Citrate contains two methylene groups that are magnetically equivalent (Fig. 2A). The four protons of these groups form a strongly coupled AB spin system. The difference in chemical shifts (Δ), the midpoint of the chemical shifts (δ), and the scalar coupling (J) of this spin system depend on pH [17, 18] and cation concentration  and are approximately 0.15 ppm, 2.61 ppm, and 16.3Hz, respectively (Fig. 2B). Because citrate is a strongly coupled spin system, its shape depends on interpulse timing, pulse shape, TE, and field strength [17-23]. In Table 1, the relaxation times for citrate at 1.5T and 3T are given. The determination of the T2 relaxation time of citrate is less straightforward than for singlets. By increasing the TE in such an experiment, there is not just attenuation of the signal intensity due to T2 relaxation, but also shape and intensity variation due to J-modulation.
Figure 2. A: Schematic chemical structure of citrate. B: Simulated spectral shape of citrate at 600 MHz. Indicated are the scalar coupling constant (J), the chemical shift difference (Δ) and the midpoint of the chemical shifts of the second and third peak (δ).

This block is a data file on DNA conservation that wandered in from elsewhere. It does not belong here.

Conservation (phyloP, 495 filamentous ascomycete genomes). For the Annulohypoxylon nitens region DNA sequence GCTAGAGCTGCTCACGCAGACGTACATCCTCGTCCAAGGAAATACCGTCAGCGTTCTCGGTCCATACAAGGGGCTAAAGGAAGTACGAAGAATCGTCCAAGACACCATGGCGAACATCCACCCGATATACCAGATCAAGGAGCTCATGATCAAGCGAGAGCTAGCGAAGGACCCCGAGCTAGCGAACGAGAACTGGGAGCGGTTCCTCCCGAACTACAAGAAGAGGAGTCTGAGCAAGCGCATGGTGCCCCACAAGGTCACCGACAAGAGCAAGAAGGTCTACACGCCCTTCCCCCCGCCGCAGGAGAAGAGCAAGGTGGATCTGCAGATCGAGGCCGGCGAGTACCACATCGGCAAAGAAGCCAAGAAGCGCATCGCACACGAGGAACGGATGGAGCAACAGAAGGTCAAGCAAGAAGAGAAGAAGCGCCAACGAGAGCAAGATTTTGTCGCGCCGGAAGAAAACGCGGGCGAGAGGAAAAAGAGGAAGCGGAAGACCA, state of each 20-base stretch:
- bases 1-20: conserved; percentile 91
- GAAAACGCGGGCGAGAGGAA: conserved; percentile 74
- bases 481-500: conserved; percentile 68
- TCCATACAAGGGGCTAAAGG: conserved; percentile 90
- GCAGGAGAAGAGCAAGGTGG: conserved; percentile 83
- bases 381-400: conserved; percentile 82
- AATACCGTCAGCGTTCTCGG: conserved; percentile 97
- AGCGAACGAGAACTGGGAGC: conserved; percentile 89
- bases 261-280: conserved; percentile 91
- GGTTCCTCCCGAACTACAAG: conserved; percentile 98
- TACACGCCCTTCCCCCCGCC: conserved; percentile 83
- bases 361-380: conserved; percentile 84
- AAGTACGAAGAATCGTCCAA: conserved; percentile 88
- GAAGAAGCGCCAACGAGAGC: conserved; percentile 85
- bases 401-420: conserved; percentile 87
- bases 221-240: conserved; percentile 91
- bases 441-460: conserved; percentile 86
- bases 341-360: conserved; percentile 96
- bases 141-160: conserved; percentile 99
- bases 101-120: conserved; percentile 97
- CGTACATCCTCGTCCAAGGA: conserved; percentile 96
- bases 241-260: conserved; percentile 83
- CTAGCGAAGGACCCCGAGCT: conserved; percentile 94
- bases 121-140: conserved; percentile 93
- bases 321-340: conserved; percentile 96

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In the first in vivo prostate 1H-MRS studies at 1.5T, stimulated echo acquisition mode (STEAM) and point resolved spectroscopy (PRESS) techniques were used for volume localization [4, 24]. One advantage of the STEAM for these data is its ability to use a very short TE (at the expense of the general loss of half of the signal in a stimulated echo). In this way, the strongly coupled protons of citrate will have limited phase evolution, which will result in an almost completely in-phase citrate signal. Integration of the area of the citrate peak(s) will then result in maximal signal intensity. For the PRESS sequence, generally longer TEs are used for prostate MRS, and dispersive parts can be present in the spectrum that affect the peak area by cancellation with absorptive parts in simple integration. Several studies have been performed to determine the PRESS pulse timing with maximum absorptive signal at the central lines of the citrate signal. Van der Graaf et al.  used a delay of 7.5 ms between excitation and the first refocusing pulse, and varied the TE. Their optimal TE was 130 ms at 1.5T. One sequence optimization procedure at 3T led to an optimal TE of 75 ms (negative absorptive shape) and 145 ms (positive absorptive shape) with a delay of 25 ms between excitation and refocusing . However, other researchers found an optimal TE of 85 ms  and there are more possibilities that result in a favorable citrate signal . It is therefore not surprising that prostate MRSI acquisition software packages of three MR vendors at 3T are equipped with quite different TEs, varying from 85 to 145 ms . The differences in the spectral shape of citrate in different pulse sequences will lead to variations in the integral of citrate signal at a constant citrate concentration. The influence of interpulse timing is also evident from matrix density simulations [19, 22] illustrated in Figure 3, which shows simulated and in vivo spectra of one patient, using a PRESS sequence at 3T with a TE of 145 ms and a semi-LASER sequence (Localization by Adiabatic Selective Refocusing) at nearly the same TE of 144 ms . In the semi-LASER sequence the excitation pulse is followed by four adiabatic refocusing pulses.